At the New York Grand Prix, Richardson received by far the loudest ovation from the starting blocks. She finished second in the 100 meters in 10.85 seconds, her best time since trials last summer and 0.02 seconds behind Aleia Hobbs, her close friend and former varsity teammate at LSU. She felt “fantastic” about the race, she said during a brief stop to speak to the media in the mixed zone. She then won the 200 meters in 22.38.

As always, Richardson’s style matched his speed. No one has ever shown up to a track meet and needed to ask, “Which one is Sha’Carri?” The fishnet suit was a new twist added to her Technicolor hair, elongated eyelashes and greenhouse-like nails.

“I always stand out,” Richardson said. “No matter how I performed, no matter what the media had to say, I was speaking out and showing people that no matter how a company, people, the media might try to limit you, always stand by your truth. I express it through what I wear.

At the New York Grand Prix, a youth meet preceded the pro event, which explained the horde of girls who rushed Richardson just outside the stadium. Richardson signed and posed for photos. She kept saying she had to leave, then would stay and sign or pose for more.

After Richardson left, four girls from the Prospect Park relay team, ages 9 and 10, separated from the peloton. One of them held a flower Richardson had given him from his victory bouquet, a yellow petal falling to the ground. When asked why they loved Richardson so much, they provided quick answers.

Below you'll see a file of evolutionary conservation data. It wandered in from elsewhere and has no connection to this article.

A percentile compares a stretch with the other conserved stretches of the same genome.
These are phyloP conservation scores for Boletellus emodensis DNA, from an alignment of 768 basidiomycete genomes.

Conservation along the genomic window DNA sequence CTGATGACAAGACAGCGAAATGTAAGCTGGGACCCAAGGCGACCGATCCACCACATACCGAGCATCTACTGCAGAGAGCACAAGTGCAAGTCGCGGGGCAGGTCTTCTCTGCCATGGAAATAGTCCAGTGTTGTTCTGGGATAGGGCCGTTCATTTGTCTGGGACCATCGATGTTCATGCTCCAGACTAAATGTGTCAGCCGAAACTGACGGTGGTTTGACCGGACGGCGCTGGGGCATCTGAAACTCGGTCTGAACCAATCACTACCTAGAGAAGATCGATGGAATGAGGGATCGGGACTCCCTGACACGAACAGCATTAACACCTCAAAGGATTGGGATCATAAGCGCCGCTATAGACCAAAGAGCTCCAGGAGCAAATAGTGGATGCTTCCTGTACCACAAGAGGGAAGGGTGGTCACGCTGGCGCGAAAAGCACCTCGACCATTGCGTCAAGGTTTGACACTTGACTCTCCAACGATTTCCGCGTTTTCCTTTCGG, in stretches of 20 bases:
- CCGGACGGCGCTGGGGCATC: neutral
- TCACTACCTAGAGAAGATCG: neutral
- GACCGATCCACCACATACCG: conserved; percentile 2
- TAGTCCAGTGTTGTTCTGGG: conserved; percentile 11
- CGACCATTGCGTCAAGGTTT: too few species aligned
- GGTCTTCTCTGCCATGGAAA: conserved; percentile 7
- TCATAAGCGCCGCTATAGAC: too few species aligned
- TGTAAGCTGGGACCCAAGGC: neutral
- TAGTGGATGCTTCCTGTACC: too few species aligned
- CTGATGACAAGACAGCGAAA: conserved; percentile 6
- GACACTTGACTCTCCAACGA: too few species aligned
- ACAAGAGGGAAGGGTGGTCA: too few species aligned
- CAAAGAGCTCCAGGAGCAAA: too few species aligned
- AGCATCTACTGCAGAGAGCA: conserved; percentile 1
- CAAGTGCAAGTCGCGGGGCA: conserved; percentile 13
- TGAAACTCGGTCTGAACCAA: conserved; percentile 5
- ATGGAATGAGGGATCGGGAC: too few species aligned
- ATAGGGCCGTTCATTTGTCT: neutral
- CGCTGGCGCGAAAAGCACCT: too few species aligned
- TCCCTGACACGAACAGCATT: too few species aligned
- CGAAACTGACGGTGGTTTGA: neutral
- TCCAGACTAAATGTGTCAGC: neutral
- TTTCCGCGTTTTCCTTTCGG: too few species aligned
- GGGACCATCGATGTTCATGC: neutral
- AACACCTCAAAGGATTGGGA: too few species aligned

“She has incredible style.”

“She’s very cool and inspiring.”

“She has an amazing personality.”

“She kept saying yes when everyone was calling her name.”

In her headphones as she warmed up in New York, Richardson played Drake’s “No Friends in the Industry.” Many athletes listen to Drake’s words before a competition, but how many of them are Drake lyrics? The song includes the flashing line: “And I’m like Sha’Carri/Smoke ’em on and off the track.”

Olympic athletes in the United States process fame differently than their peers in professional team sports. They remain mostly anonymous outside of their niche field, except for a few weeks every four years when they become some of the most sought-after athletes in the world. They have an incentive to maximize their exposure, as a spike could solidify their financial future. This happens to many in their early twenties. It can be undocked.

“It’s all about staying true to yourself and not letting so many forces weigh down inside of it,” said Raven Saunders, who won silver in the shot put at the Tokyo Olympics. . “Once you get to that point, there are so many people wanting access to you, so many people wanting things from you. You have to balance: what can you give of yourself and what can’t you give? I find that many of us struggle with giving too much.

Richardson experienced a supercharged version of the phenomenon last year. At the trials, she dominated the primetime 100 meters and raced into the stands to hug her grandmother, who had raised her in Dallas. In an on-track interview, Richardson said, “I’m that girl.” In another, Richardson revealed that her birth mother had recently passed away.